The recent failure of the United Nations to deal with the rising threat of weapons of mass destruction in the hands of Iraqi dictator Saddam Hussein suggests that the U.N. needs an overhaul. The Organization of American States (OAS) provides an example of how this might be accomplished. Not that the OAS is a terribly effective organization, but one characteristic does merit particular consideration: Not everyone may join; member states must be at least electoral democracies. That puts OAS treaties, initiatives, and various committees in the context of serving a good beyond simply maintaining peace--a peace that is unachievable until more of the world is democratic. Although U.N. reforms should go deeper than who may join, entry criteria are a good place to start.
Broad Membership, Limited Utility
The United Nations is an international forum, created in 1945, that admits any nation. To its credit, it has championed peaceful discourse among members and has mobilized them to provide humanitarian assistance to starving millions, care for refugees, and deploy peacekeeping forces to nations experiencing internal conflict.
It also consumes significant amounts of money (an annual budget of some $2 billion), promotes feel-good conventions like those against terrorism that even states sponsoring terrorists feel comfortable signing, and named Libya to chair its Human Rights Commission this year. In addition, it aspires to unelected world power: A 1998 U.N. conference promoted the creation of the International Criminal Court, which is directly accountable to no one, whose judgments cannot be appealed, and whose inquisitional concept of law is inconsistent with U.S. procedures and safeguards.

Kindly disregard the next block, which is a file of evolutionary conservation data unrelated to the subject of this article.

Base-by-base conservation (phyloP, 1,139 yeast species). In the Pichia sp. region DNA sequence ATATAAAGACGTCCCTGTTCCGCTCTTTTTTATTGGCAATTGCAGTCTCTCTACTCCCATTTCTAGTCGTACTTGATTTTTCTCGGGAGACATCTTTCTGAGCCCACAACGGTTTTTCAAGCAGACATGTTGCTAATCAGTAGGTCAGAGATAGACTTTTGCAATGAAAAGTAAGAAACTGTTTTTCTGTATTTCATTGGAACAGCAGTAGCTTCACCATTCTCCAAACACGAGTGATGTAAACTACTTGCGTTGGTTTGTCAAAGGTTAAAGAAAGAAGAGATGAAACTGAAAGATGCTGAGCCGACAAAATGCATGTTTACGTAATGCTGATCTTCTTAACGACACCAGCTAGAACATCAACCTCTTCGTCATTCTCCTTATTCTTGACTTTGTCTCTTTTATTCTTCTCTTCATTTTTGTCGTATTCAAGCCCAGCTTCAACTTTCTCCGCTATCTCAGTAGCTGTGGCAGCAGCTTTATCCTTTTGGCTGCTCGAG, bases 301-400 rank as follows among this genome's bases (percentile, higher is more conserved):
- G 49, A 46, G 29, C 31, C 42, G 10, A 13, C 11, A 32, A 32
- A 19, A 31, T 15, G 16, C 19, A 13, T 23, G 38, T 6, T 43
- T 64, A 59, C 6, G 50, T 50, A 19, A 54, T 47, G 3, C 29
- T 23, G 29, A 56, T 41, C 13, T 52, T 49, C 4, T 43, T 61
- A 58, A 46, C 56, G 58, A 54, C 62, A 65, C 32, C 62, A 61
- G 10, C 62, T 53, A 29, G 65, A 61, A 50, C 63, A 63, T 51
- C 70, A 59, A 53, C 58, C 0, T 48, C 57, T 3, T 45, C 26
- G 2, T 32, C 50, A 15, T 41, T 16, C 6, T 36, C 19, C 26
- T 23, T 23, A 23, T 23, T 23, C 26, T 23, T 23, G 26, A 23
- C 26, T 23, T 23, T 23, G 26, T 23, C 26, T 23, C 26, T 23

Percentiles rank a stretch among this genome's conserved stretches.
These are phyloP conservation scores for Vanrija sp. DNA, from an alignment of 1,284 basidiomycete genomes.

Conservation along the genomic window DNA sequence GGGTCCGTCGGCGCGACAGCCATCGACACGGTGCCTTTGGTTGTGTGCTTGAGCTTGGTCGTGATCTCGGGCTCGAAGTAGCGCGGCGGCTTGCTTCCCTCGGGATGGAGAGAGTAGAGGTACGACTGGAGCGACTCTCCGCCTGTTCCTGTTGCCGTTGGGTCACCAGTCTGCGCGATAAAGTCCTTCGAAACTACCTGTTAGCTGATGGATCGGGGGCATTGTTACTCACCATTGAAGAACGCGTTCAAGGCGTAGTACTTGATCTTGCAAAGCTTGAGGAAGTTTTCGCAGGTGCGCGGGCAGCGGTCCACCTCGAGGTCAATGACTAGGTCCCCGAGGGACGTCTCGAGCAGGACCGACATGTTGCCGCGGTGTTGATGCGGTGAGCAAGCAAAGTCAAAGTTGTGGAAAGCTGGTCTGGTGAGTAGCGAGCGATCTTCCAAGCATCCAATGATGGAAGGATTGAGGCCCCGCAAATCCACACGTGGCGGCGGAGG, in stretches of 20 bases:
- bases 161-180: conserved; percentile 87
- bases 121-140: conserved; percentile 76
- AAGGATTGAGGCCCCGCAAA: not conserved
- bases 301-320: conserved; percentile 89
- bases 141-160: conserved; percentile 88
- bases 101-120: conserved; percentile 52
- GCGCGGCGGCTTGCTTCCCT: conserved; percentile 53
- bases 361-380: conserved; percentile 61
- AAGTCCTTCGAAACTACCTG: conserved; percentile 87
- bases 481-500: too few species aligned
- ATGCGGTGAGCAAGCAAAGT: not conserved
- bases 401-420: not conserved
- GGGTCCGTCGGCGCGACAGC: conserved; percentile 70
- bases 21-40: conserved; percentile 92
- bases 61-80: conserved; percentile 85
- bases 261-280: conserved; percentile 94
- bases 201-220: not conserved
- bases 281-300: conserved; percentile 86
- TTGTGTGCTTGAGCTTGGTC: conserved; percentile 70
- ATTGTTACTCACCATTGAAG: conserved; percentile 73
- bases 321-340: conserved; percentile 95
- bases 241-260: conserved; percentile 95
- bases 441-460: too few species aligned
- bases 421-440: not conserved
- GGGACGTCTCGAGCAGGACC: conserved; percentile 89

The U.N.'s inability since 1991 to disarm Saddam Hussein reveals a core weakness: Not much unites this disparate collection of democracies, constitutional monarchies, autocracies, and totalitarian dictatorships except a low common denominator of assumed sovereignty. As a result, agreements make strange bedfellows and hardly ever help to resolve difficult crises because outlaw regimes and the countries that do business with them make up part of the membership.
The proof is in the structure of the 15-member Security Council. There are two classes of membership: Five seats are reserved for permanent members, and 10 are open to the rest of the General Assembly on a rotating basis. Permanent members like China, France, Russia, the United Kingdom, and the United States can veto any Council decision to guard against the eccentricities of rogue interests that could coalesce at any time on the Council.
Limited Membership, Focused Utility
Democracies--even nominal electoral ones--do not generally attack other democracies or tend to threaten each other. The Organization of American States, established three years after the U.N., upholds the concept and practice of democratic rule in its charter, resolutions, and committees. Chapter II, Article 3(d) of the OAS Charter establishes a membership requirement: "the political organization of those States on the basis of the effective exercise of representative democracy."